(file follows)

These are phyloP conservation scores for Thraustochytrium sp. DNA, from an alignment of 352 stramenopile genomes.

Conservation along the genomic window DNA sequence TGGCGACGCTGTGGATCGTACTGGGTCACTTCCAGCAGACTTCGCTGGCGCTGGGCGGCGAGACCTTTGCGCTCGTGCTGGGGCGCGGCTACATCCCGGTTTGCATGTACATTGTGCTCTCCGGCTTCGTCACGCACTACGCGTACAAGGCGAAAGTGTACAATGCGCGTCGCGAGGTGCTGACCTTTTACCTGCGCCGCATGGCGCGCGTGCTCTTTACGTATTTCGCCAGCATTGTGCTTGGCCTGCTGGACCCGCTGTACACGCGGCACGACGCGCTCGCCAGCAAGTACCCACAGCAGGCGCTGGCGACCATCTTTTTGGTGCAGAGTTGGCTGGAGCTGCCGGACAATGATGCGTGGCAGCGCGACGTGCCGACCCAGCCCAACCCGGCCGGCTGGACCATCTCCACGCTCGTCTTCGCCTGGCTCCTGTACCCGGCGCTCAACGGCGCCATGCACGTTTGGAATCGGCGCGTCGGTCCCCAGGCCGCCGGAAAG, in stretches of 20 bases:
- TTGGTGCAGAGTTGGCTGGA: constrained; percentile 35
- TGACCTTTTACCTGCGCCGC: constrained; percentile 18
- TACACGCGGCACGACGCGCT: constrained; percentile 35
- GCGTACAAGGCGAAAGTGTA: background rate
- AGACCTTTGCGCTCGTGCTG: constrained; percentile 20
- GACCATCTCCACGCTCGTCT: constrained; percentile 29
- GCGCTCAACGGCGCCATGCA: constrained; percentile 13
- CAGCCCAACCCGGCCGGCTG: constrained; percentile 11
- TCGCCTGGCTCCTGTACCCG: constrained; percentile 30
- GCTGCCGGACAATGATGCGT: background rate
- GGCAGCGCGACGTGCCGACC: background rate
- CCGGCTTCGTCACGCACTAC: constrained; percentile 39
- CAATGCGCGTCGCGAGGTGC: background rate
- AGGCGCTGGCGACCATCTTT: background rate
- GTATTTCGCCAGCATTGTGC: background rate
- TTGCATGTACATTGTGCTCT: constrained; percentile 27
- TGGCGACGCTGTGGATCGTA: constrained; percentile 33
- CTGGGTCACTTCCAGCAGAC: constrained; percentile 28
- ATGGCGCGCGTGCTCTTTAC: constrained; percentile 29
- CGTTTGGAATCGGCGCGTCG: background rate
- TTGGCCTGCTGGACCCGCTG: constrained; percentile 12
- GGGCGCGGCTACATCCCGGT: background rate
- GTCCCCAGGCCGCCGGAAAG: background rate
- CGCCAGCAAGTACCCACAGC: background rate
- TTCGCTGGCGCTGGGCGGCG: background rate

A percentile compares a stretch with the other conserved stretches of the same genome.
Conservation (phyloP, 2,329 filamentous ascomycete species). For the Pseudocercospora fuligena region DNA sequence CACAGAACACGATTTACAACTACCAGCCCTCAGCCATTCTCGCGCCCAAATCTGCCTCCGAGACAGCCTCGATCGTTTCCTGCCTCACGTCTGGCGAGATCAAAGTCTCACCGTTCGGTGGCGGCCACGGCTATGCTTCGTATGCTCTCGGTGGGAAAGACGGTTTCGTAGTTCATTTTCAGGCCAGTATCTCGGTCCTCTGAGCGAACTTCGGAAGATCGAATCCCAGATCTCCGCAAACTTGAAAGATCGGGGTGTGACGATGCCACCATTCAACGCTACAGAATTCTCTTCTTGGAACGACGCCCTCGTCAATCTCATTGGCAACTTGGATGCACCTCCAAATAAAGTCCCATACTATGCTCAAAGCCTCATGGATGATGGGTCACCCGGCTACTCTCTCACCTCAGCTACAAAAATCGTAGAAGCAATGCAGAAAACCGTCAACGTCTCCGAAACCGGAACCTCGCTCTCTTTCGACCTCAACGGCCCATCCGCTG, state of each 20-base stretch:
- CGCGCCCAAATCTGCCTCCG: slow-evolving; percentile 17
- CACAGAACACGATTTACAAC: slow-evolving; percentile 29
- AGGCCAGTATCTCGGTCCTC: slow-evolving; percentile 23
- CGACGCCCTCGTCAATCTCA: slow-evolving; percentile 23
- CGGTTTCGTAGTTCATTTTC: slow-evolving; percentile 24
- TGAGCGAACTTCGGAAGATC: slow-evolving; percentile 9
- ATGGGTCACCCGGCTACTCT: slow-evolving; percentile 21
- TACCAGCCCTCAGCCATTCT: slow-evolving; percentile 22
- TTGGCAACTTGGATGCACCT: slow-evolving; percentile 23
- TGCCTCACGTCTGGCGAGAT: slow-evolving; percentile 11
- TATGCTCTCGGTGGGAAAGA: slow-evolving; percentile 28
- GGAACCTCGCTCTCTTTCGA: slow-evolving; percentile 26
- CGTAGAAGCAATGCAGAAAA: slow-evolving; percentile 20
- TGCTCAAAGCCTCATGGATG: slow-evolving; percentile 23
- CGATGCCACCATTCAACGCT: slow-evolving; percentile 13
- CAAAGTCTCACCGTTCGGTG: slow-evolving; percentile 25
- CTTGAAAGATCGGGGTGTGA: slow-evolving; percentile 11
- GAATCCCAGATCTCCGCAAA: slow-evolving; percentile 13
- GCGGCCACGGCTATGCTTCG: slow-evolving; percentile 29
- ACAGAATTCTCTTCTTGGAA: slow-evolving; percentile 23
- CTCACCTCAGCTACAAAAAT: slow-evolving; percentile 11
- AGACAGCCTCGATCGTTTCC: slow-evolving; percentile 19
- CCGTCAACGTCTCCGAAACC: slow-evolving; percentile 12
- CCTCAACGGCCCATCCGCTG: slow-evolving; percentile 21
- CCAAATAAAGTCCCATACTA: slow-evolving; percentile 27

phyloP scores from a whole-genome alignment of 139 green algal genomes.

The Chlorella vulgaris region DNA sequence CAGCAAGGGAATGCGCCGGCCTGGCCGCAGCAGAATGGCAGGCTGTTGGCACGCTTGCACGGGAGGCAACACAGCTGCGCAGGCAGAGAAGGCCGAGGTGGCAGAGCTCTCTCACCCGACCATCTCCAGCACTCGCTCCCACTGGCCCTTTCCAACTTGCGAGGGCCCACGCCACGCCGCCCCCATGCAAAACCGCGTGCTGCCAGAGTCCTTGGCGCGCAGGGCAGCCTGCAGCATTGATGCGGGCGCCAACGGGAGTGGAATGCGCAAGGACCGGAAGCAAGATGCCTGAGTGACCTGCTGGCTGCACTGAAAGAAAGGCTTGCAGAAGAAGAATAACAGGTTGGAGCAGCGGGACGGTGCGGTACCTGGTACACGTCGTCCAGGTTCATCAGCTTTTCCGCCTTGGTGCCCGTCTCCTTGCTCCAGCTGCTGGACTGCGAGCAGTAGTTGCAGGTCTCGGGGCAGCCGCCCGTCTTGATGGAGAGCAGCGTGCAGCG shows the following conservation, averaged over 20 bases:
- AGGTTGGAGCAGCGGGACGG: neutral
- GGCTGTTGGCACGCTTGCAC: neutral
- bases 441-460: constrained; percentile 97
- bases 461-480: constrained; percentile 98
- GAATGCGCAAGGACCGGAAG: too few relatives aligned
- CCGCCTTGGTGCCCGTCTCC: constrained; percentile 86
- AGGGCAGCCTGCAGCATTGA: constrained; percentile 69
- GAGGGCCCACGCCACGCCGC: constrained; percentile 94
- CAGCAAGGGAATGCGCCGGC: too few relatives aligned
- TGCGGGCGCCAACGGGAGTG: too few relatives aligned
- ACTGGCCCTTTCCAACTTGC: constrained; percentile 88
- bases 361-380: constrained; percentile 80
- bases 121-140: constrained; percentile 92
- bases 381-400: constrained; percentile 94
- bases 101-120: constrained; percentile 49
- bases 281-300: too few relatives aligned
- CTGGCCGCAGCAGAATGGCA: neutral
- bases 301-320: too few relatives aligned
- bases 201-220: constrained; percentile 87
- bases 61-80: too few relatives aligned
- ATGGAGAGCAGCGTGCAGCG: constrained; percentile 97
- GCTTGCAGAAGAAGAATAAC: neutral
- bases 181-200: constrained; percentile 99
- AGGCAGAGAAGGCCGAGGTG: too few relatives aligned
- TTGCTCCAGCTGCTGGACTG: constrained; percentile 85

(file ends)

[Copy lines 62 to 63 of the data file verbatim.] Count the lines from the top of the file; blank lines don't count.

- CCGCCTTGGTGCCCGTCTCC: constrained; percentile 86
- AGGGCAGCCTGCAGCATTGA: constrained; percentile 69